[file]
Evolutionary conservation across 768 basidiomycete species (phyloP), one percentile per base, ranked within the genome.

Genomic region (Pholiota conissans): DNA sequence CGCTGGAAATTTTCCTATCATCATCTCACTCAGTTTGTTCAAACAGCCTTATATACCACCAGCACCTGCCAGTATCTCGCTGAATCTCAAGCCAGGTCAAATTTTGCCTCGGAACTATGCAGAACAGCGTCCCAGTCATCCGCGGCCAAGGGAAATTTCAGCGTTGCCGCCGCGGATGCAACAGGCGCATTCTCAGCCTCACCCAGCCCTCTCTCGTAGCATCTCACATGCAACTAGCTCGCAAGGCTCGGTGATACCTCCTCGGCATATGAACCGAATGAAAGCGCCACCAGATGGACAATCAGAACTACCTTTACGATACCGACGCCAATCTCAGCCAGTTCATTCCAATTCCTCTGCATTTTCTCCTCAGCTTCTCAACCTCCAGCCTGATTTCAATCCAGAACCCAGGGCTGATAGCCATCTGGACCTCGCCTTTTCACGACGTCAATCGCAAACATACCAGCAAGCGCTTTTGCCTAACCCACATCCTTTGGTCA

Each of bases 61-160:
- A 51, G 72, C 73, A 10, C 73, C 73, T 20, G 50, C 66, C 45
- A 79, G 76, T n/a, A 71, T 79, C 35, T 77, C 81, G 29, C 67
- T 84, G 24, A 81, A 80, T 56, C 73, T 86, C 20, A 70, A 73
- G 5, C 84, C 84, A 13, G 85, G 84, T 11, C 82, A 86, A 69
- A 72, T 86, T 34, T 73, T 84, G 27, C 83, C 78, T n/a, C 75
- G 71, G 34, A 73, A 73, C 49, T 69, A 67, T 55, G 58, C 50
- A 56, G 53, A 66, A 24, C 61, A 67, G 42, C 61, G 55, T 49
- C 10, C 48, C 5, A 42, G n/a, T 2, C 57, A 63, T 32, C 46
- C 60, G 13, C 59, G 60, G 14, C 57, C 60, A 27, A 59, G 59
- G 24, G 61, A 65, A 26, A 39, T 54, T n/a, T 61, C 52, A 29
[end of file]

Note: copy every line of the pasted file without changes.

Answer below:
Evolutionary conservation across 768 basidiomycete species (phyloP), one percentile per base, ranked within the genome.

Genomic region (Pholiota conissans): DNA sequence CGCTGGAAATTTTCCTATCATCATCTCACTCAGTTTGTTCAAACAGCCTTATATACCACCAGCACCTGCCAGTATCTCGCTGAATCTCAAGCCAGGTCAAATTTTGCCTCGGAACTATGCAGAACAGCGTCCCAGTCATCCGCGGCCAAGGGAAATTTCAGCGTTGCCGCCGCGGATGCAACAGGCGCATTCTCAGCCTCACCCAGCCCTCTCTCGTAGCATCTCACATGCAACTAGCTCGCAAGGCTCGGTGATACCTCCTCGGCATATGAACCGAATGAAAGCGCCACCAGATGGACAATCAGAACTACCTTTACGATACCGACGCCAATCTCAGCCAGTTCATTCCAATTCCTCTGCATTTTCTCCTCAGCTTCTCAACCTCCAGCCTGATTTCAATCCAGAACCCAGGGCTGATAGCCATCTGGACCTCGCCTTTTCACGACGTCAATCGCAAACATACCAGCAAGCGCTTTTGCCTAACCCACATCCTTTGGTCA

Each of bases 61-160:
- A 51, G 72, C 73, A 10, C 73, C 73, T 20, G 50, C 66, C 45
- A 79, G 76, T n/a, A 71, T 79, C 35, T 77, C 81, G 29, C 67
- T 84, G 24, A 81, A 80, T 56, C 73, T 86, C 20, A 70, A 73
- G 5, C 84, C 84, A 13, G 85, G 84, T 11, C 82, A 86, A 69
- A 72, T 86, T 34, T 73, T 84, G 27, C 83, C 78, T n/a, C 75
- G 71, G 34, A 73, A 73, C 49, T 69, A 67, T 55, G 58, C 50
- A 56, G 53, A 66, A 24, C 61, A 67, G 42, C 61, G 55, T 49
- C 10, C 48, C 5, A 42, G n/a, T 2, C 57, A 63, T 32, C 46
- C 60, G 13, C 59, G 60, G 14, C 57, C 60, A 27, A 59, G 59
- G 24, G 61, A 65, A 26, A 39, T 54, T n/a, T 61, C 52, A 29